Note that while a clean HDMI output is becoming increasingly popular, it isn't available on every camera and is usually reserved for midrange and high-end models.

Next, put your focus. If your camera has face detection autofocus (or rather eye detection), this is a great feature to turn on because there is no guesswork when focusing. If your camera does not have this feature, you can use standard continuous autofocus (C-AF), although this may not be reliable. You can also preset the focus manually, but you need to make sure that you don't move during the video.

Finally, tell the video chat platform that you want to use a camera alongside the built-in webcam by going to the settings and switching to the camera you have connected. (How to change the camera in Zoom and Skype)

The software solution

Some software programs can get the video feed from a camera connected directly to the USB port without worrying about HDMI. However, these software solutions are less universal than graphics cards.

Canon has a beta program to plug and play a camera as a webcam that works via USB. Fujifilm has just launched a program, Fujifilm X Webcam, that connects mirrorless high-end cameras from Fujifilm, including X-T2, X-T3 and X-T4, as well as all GFX models. Currently only available for Windows, it also uses a USB connection.

Of course, the above programs are only designed for cameras of this brand, and even then some older or inexpensive cameras may not be compatible. With the increasing number of video conferences, other camera manufacturers can follow suit with their own programs to adapt cameras to webcams.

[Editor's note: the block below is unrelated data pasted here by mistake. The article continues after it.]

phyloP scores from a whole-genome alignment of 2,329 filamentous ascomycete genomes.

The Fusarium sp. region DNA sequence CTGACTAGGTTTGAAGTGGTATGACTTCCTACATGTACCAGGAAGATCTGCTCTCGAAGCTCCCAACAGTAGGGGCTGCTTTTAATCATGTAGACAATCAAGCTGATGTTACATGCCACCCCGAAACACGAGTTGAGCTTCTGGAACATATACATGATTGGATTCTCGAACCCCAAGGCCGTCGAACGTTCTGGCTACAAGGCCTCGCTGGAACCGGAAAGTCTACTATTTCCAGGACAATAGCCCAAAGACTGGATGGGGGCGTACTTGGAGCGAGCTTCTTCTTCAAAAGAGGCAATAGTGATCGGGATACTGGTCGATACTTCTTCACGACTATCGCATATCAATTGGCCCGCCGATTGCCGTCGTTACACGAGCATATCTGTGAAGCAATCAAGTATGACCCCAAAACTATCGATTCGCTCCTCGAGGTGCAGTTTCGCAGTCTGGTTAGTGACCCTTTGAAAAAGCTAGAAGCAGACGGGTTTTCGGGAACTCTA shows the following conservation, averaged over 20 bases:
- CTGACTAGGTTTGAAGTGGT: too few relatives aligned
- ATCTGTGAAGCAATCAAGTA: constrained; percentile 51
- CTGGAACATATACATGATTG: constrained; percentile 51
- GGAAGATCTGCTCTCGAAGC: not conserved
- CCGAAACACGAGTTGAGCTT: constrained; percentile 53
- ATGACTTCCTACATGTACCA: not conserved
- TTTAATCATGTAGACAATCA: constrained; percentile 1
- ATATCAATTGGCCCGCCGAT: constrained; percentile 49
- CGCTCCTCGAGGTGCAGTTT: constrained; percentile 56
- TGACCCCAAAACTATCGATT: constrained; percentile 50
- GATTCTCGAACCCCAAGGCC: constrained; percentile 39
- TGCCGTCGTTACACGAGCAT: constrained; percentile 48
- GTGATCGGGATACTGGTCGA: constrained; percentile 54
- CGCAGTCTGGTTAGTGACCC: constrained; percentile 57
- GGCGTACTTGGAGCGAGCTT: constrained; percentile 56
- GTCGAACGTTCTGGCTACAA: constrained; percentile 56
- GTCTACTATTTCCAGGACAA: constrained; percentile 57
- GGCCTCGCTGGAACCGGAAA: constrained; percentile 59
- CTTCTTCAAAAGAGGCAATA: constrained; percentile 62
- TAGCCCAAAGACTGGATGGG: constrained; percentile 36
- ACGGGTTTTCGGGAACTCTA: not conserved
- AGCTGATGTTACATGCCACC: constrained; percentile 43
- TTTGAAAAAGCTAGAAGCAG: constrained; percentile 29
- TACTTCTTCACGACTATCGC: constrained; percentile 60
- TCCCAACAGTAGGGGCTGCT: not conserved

SparkoCam is a Windows program that allows Canon and Nikon DSLRs to use webcams without any special hardware (first check full compatibility with your camera). The program can be tested for free, but starts at $ 50 to remove the software's large watermark from the video. Unfortunately, it is not available for Mac.

There are also some free hacks that allow a camera to be used as a webcam without a capture card, although the setup isn't the most seamless.

As with the hardware method, you must tell the video chat program that you are using a camera other than the built-in webcam. The camera also does not provide audio, so you must use the computer's built-in microphone or an external microphone.

Other accessories you may need

Since you are unlikely to be able to mount your camera directly on your monitor without blocking it, you need a tripod. A compact table tripod is probably the best way for video conferencing. We are fans of the Joby GorillaPod series and the Manfrotto Pixi, both of which are listed among our choices for the best tripods.

And while you're improving your video quality, it's probably a good time to check your audio quality too. Adding an external USB microphone to your computer is a surefire way to improve the sound of your voice. Let yourself be inspired by how Digital Trends producer Dan Baker set up his home office for live streaming.